Rising Raptors Visit Museum of Natural Curiosity


Photo courtesy of the Museum of Natural Curiosity at Thanksgiving Point

Carbon School District Press Release

On Friday, March 18, students in the Rising Raptors programs at Carbon School District’s elementary schools had the opportunity to travel to Thanksgiving Point in Lehi, specifically, the Museum of Natural Curiosity. Program coordinator Alisa Morley and the individual program directors from each school (Karina Boydin for Creekview and Wellington, K’Lyn Hepworth for Bruin Point, and Nick Melosi for Castle Heights and Sally Mauro) organized an impressive group of 122 students plus chaperones so that every four students had their own chaperone.

The group got going first thing in the morning and made a stop once over the mountain for a park lunch. Students could bring lunch from home or opt for a sack lunch from the school.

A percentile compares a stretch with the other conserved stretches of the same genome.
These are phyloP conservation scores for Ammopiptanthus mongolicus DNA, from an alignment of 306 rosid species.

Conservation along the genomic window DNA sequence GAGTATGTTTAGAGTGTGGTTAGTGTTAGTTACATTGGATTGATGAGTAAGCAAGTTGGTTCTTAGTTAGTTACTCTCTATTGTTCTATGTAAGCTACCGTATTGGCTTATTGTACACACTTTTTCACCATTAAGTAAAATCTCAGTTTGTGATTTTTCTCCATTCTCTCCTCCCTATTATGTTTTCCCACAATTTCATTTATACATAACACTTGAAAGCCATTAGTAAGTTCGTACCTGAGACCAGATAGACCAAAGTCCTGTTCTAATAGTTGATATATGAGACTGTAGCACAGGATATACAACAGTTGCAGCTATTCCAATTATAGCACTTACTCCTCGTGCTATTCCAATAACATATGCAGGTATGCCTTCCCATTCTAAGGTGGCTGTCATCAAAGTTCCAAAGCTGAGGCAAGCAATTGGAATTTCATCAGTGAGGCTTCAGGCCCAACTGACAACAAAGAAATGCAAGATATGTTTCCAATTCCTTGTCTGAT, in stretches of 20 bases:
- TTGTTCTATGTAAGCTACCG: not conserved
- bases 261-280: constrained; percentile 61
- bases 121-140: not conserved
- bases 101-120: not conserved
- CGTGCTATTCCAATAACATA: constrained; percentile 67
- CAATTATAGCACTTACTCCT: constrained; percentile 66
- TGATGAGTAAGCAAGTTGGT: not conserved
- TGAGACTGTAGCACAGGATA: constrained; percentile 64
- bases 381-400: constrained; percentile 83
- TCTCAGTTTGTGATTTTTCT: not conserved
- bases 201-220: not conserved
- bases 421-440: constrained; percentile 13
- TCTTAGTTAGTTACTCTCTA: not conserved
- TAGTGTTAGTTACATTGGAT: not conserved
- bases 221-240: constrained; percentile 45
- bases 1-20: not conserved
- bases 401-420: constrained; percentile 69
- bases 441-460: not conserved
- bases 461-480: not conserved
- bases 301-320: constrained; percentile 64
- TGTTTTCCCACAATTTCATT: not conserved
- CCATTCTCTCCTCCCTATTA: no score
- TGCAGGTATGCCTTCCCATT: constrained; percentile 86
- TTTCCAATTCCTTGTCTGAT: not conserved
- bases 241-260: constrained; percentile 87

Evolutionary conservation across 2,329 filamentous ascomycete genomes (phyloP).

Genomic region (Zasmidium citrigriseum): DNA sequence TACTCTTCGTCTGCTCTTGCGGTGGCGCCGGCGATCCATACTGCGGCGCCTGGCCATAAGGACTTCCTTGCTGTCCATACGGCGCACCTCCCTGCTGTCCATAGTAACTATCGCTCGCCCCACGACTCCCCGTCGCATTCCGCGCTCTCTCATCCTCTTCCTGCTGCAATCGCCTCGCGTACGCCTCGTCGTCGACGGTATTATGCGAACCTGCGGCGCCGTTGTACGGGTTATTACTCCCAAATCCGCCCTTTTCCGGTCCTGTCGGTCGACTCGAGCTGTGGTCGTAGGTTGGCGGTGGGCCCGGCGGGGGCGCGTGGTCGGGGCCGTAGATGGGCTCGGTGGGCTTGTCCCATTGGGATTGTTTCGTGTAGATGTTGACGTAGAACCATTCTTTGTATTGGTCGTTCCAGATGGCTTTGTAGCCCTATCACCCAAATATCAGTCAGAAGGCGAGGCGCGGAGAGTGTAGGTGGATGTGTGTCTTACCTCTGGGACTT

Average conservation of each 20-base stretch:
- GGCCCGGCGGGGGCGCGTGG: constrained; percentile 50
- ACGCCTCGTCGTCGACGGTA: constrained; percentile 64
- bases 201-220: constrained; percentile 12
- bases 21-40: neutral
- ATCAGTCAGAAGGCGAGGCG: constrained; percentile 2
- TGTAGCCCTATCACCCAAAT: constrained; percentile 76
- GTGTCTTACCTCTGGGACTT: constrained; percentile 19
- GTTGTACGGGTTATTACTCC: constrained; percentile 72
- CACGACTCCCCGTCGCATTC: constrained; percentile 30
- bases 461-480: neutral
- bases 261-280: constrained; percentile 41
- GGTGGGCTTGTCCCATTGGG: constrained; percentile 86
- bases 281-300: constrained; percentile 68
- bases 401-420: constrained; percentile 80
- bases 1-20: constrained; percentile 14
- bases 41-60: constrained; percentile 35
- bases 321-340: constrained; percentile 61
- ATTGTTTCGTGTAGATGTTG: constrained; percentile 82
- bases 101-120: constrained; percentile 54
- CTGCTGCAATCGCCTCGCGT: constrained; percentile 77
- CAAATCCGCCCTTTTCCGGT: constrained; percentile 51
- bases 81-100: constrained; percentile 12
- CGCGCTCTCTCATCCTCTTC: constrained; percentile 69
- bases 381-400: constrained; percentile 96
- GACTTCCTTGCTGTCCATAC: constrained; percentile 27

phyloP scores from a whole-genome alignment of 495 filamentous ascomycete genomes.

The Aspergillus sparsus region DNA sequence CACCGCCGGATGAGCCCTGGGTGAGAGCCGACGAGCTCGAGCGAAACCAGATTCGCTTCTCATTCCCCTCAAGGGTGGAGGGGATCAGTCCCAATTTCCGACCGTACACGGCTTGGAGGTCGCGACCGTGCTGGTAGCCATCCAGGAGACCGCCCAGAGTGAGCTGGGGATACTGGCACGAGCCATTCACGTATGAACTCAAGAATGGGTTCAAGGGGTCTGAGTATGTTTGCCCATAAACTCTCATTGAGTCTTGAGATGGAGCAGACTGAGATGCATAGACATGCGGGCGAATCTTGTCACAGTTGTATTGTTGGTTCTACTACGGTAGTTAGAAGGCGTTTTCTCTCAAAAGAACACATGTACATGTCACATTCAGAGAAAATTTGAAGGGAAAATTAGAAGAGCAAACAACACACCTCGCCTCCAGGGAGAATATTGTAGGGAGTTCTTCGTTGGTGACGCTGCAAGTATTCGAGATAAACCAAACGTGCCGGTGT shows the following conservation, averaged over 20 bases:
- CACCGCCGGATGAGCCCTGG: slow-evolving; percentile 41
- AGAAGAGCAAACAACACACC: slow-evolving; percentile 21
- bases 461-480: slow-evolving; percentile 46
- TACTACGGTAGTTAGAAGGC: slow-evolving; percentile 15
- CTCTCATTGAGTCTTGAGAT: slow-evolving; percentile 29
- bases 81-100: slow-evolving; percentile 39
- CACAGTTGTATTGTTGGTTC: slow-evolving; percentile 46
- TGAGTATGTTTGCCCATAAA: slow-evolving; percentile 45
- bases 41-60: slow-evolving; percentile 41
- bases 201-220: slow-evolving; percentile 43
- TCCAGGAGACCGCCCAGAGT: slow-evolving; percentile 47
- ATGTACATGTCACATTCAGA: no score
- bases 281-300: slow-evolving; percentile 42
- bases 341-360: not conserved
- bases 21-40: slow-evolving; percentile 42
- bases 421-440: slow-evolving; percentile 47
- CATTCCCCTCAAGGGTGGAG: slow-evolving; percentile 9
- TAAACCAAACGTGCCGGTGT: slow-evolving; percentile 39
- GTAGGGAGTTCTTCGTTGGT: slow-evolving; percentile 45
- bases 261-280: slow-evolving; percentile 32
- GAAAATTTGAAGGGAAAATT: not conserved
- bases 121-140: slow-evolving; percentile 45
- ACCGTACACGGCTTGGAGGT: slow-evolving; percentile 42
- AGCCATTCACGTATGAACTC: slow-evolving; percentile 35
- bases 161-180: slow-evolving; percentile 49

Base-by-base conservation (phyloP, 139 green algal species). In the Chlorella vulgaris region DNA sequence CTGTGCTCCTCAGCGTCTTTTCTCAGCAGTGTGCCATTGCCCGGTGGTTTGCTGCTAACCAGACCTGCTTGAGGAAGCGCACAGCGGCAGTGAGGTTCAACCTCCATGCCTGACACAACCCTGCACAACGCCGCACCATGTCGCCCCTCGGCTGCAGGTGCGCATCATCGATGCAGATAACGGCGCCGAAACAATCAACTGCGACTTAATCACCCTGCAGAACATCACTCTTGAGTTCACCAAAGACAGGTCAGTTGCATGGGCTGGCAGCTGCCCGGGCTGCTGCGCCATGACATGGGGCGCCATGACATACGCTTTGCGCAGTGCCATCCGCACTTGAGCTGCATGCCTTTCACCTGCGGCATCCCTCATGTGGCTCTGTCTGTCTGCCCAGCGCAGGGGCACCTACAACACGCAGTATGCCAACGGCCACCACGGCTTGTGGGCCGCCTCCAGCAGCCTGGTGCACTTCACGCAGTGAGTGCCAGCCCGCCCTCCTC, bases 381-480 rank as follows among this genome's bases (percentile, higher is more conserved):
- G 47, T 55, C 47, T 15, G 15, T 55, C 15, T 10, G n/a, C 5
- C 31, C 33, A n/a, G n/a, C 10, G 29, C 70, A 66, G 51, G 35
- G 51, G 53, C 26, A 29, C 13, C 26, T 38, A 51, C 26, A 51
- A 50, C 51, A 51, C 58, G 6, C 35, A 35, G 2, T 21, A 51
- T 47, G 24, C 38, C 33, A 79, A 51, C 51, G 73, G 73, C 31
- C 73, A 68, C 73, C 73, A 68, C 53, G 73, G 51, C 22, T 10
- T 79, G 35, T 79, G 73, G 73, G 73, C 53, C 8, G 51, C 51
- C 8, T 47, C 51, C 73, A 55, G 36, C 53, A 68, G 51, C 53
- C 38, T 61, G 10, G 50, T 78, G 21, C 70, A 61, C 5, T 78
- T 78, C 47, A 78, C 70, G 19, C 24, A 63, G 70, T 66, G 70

Once the group arrived at the museum, they got to explore all that the museum has to offer. Morley and the program directors identified some of the students’ favorite spots. The zipline was a huge hit as well as the jungle gym in the Jungle Room. Additionally, the koi fish pond, the music room in Kidopolis and the Water Works were popular attractions. The staff at Thanksgiving Point also organized a mini lesson for the Carbon School District students on magnetism and static electricity.

“It was a lot of fun, crazy chaos,” said Melosi of the Castle Heights and Sally Mauro programs.

Morley iterated that this was a great opportunity for some students to go somewhere they likely had not been before, and may not be able to again. She also said that because of the relationships built between parents and coordinators, they were even able to help some students go who normally would not.

As the interview came to a close, Morley wanted to express sincere appreciation to the district’s transportation department and the bus drivers. She explained how wonderful the drivers are for the district, traveling huge distances in most cases, getting the students and adults to their locations safely, and then being there to pick everyone up when they’ve finished.

Morley asserted, “I feel like they’re overlooked often, but it is them that make [field trips] all possible.”

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